Inverting the Layer Mask
Since the entire image has been edited and I only want the center of it to be, I’ll need to do some work with the mask that’s been created. Basically, I would like the bride and groom to be brighter then the remaining image. There are two ways to go about this. First, I could click to select the mask layer and paint anything I don’t want edited black. That’s fine and I have taken this approach many time. The problem is, I’ve found that the result looks somehow unnatural when I do this. I have found it simpler to make things look a lot better by inverting the mask first and then painting what I would like edited, white. This seems more intuitive to me.
I’ll go ahead with the second approach. To invert the mask and make it black (which will appear to remove my Camera Raw edits), I’ll double-click right on the layer mask thumbnail itself. When I do this, the Properties panel for the mask will appear. Inside this panel is an Invert button. I’ll click on that.
In the above screenshot, you’ll notice a few things. First, I circled the Invert button in red. Second, you can see that the brightness edit of the photo has been hidden and third, you can see that the mask in the Layers panel that was once white, is now black. That’s why the edits aren’t visible anymore.
Painting White to Reveal the Camera Raw Edits
For this final section, all I need to do is to select the Brush Tool, adjust the size and edge feather value, make sure the color I’ll be painting with is white and paint away. I’ll do all this now.
Before I show you the final result, let’s take a look at the layer mask to see what I did.
As you can see by looking at the once solid black mask thumbnail, it’s partially white now. That’s because I used a large, soft, white brush to paint the center area, right around the people in the photo. I used as much feathering as possible to obtain the most edge softness. For a closer look at the mask changes, take a look at this.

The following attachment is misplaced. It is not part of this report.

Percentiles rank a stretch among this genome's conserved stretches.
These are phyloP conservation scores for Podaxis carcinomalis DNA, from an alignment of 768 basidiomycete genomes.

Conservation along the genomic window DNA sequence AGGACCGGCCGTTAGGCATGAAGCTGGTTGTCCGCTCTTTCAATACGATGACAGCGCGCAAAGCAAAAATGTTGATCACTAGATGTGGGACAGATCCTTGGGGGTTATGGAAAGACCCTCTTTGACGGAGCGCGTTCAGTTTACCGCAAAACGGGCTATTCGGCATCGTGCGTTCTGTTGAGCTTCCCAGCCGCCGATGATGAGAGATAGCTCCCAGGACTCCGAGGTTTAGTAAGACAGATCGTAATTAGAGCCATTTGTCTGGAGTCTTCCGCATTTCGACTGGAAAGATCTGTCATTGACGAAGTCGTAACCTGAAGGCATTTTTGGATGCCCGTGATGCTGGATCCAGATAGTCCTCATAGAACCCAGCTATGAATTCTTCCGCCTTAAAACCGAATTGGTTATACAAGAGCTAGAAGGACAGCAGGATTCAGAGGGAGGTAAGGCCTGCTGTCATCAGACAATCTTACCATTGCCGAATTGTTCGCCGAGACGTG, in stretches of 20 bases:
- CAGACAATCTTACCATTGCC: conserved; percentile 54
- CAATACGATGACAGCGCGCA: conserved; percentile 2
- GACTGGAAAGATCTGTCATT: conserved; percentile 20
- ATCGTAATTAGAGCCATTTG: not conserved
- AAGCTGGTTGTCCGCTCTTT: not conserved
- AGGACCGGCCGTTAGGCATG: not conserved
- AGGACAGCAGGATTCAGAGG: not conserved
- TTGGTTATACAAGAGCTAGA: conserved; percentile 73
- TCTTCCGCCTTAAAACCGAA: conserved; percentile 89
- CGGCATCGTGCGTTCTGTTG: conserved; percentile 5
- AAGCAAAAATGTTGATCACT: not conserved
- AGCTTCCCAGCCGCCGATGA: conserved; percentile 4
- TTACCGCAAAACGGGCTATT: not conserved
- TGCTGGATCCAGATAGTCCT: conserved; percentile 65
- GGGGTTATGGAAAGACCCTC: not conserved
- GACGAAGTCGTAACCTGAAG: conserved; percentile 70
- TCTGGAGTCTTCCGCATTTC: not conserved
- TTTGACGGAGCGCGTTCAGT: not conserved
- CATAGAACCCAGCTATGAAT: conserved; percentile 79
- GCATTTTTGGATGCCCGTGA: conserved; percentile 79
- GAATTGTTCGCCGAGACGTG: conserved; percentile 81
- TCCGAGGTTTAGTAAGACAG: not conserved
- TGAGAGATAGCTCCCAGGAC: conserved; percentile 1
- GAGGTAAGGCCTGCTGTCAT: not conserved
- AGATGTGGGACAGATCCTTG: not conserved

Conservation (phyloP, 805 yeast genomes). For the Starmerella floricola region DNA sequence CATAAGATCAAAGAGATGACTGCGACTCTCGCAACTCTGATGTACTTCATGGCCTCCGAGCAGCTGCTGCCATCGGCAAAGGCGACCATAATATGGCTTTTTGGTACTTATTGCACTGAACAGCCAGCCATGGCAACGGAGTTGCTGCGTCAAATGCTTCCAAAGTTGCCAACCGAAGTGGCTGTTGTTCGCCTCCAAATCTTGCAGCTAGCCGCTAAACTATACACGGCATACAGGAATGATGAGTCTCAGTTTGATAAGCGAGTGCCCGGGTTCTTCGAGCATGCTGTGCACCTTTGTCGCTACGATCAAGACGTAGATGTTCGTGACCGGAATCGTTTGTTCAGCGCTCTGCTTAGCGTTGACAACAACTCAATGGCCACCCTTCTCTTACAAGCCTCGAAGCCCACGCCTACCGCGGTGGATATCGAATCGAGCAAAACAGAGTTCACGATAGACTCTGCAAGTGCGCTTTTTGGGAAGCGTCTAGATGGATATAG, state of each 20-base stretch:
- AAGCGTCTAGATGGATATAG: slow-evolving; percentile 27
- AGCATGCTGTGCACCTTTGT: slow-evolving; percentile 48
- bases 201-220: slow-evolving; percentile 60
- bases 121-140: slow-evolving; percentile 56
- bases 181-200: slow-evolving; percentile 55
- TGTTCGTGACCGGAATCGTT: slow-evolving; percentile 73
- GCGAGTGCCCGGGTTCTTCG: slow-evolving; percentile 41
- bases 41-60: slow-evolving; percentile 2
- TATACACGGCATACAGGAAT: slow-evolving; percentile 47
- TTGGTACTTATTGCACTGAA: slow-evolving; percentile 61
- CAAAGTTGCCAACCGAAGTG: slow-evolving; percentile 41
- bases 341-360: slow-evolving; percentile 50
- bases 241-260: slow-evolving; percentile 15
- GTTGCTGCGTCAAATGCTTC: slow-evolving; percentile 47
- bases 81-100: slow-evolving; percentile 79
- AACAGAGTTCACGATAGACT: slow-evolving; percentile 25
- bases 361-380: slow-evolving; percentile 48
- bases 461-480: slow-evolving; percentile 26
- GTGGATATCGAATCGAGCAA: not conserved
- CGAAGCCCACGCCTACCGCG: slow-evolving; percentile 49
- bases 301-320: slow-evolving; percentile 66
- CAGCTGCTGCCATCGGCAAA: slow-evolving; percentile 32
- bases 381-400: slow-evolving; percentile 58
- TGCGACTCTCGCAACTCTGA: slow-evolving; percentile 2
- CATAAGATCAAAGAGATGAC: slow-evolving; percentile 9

Anything that’s white in the layer mask will show the Camera Raw edits and anything that’s black will hide them.
The Bottom Line
The reason why this approach is so versatile is because after making the Camera Raw edits, I can go back into Camera Raw to change them at any time – right from Photoshop. Also, since layer masks are so flexible, I can change the look of what’s hidden and what’s visible at any time too. If you’re planning on making many changes to a photo, I would suggest this route over the more traditional linear approach I described at the beginning of this post. In many cases, this one is just better.
By the way, to re-edit the photo inside of Camera Raw over and over again, all that needs to be done is to double-click on the line under the mask thumbnail in the Layers panel that says Camera Raw Filter. That will open the Camera Raw plugin again and any edits can be made there.
Now, let’s take a look at the final photo.
I’d say that looks very good. If I do decide to make any changes, those are simple enough to pull off.
I hope I clearly explained how to go about using Camera Raw as a filter inside of Adobe Photoshop. Also, I wanted to show you how you can edit the filter mask that resides in the Layers panel to alter the look of the previous edits. If you have any questions or concerns regarding this post, please let me know in the comment section below. Thanks for reading!